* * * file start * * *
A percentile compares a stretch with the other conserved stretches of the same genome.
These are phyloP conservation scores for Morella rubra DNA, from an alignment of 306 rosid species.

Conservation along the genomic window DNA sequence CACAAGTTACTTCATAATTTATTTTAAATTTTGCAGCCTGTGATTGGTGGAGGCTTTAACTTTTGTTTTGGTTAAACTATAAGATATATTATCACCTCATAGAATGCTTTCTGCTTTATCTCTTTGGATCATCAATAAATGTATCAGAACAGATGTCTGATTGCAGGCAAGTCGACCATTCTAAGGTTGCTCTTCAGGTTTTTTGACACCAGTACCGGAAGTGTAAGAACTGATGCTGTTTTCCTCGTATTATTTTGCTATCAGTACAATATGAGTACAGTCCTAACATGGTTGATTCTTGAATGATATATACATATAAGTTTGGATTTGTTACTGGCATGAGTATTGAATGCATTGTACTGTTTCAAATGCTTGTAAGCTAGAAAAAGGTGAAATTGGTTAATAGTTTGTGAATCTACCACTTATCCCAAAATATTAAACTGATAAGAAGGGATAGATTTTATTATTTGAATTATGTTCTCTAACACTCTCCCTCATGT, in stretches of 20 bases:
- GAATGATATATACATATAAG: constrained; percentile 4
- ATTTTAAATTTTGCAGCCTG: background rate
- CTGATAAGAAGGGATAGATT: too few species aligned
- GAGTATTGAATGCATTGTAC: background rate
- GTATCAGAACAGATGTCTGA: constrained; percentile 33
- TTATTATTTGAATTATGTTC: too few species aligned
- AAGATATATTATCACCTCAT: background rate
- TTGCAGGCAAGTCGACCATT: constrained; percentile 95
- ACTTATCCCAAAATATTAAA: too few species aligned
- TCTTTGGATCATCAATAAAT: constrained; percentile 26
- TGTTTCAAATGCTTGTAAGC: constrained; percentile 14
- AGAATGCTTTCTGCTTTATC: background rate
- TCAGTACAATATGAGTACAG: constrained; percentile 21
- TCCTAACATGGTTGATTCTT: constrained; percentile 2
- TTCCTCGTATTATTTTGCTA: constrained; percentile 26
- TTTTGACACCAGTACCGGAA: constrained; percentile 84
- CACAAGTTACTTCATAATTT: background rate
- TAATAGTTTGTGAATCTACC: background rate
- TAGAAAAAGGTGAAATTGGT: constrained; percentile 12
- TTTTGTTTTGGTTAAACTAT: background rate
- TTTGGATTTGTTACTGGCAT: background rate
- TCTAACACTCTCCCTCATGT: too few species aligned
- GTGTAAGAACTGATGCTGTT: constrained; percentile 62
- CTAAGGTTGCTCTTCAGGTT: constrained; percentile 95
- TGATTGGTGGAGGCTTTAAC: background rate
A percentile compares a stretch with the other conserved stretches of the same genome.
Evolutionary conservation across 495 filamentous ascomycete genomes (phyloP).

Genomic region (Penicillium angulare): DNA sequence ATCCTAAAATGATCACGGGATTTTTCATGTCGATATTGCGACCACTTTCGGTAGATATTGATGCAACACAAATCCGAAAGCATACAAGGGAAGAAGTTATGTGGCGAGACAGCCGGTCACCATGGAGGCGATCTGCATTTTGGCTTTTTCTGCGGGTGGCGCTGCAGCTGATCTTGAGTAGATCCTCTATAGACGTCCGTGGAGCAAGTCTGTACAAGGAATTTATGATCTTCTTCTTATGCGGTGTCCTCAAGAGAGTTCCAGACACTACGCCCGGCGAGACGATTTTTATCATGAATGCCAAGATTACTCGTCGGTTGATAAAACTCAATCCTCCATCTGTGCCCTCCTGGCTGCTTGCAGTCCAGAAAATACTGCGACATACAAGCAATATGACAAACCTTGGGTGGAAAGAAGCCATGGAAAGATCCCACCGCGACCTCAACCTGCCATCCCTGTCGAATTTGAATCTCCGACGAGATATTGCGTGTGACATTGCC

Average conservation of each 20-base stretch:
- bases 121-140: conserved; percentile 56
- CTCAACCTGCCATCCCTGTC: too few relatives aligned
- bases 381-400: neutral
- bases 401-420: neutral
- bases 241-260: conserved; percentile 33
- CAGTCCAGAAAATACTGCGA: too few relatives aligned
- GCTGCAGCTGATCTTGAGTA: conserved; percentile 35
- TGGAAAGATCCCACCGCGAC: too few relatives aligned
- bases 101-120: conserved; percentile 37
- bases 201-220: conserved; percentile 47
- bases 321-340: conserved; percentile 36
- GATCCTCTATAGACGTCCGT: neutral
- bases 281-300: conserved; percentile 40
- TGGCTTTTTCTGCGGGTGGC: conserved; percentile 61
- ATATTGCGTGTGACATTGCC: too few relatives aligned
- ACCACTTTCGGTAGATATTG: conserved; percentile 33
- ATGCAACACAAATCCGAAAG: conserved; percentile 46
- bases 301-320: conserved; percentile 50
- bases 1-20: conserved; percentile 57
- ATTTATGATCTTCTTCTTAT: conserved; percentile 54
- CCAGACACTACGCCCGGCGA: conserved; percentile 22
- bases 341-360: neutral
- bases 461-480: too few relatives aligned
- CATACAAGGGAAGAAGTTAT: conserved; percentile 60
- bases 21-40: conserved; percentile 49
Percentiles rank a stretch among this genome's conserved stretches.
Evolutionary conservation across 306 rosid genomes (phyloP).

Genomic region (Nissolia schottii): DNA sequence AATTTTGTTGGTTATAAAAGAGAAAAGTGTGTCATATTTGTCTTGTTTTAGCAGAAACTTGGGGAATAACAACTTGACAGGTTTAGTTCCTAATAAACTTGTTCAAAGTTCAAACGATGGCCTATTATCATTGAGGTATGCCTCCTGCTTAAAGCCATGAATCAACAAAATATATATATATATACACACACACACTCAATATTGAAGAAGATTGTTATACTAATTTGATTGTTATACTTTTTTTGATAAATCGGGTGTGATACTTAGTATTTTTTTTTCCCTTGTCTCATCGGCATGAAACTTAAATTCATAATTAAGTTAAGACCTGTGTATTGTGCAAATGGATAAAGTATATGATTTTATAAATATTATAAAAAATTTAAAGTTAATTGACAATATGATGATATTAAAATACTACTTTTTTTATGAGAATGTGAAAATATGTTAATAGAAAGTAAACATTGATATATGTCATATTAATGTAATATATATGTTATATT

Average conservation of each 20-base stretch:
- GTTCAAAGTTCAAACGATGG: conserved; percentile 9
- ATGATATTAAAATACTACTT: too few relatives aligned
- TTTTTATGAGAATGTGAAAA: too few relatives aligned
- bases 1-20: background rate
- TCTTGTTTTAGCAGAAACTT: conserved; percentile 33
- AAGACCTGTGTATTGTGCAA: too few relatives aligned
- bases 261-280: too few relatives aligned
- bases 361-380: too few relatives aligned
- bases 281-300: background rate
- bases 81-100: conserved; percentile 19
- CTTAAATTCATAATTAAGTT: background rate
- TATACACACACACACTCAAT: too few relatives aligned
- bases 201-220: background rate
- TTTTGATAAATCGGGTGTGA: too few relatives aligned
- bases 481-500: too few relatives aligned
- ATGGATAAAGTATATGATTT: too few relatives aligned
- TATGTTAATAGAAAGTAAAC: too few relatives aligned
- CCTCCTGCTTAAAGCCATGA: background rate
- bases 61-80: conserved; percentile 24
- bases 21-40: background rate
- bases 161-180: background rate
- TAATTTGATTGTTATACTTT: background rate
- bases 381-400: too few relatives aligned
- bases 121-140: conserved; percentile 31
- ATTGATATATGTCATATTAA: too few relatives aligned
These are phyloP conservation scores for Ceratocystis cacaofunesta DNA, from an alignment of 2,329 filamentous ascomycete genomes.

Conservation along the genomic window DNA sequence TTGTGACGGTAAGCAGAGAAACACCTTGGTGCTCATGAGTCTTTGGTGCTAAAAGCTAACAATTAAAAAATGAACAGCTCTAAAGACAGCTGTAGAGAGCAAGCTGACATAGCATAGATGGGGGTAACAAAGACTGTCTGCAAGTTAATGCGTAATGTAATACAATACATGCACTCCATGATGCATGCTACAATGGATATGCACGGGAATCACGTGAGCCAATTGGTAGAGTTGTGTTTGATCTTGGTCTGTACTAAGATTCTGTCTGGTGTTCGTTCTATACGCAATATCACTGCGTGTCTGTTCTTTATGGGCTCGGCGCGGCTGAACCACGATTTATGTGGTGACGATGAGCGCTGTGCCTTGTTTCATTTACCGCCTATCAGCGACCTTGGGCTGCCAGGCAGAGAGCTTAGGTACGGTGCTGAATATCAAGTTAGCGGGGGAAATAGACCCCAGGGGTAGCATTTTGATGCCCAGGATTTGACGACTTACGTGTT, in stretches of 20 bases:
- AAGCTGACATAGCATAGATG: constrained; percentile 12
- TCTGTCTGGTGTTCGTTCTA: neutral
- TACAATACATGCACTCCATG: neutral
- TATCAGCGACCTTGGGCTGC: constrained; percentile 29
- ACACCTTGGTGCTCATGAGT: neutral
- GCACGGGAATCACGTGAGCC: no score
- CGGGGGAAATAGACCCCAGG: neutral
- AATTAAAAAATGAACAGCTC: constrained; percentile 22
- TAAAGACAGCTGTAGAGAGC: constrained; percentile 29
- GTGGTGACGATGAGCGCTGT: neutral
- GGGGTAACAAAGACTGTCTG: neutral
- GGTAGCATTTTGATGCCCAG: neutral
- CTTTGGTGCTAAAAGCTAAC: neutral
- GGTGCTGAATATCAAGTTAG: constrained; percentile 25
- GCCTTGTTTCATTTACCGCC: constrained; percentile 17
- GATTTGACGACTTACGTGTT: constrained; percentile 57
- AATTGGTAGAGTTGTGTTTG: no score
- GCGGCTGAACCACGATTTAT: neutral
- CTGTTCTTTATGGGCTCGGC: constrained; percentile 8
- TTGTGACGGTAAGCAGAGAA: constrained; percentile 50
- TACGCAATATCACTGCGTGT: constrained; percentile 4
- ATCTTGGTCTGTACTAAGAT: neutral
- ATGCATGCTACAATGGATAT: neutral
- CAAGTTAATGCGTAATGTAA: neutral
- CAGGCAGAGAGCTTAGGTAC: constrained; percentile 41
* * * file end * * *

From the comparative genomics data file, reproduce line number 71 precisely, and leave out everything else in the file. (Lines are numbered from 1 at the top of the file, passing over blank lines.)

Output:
- bases 81-100: conserved; percentile 19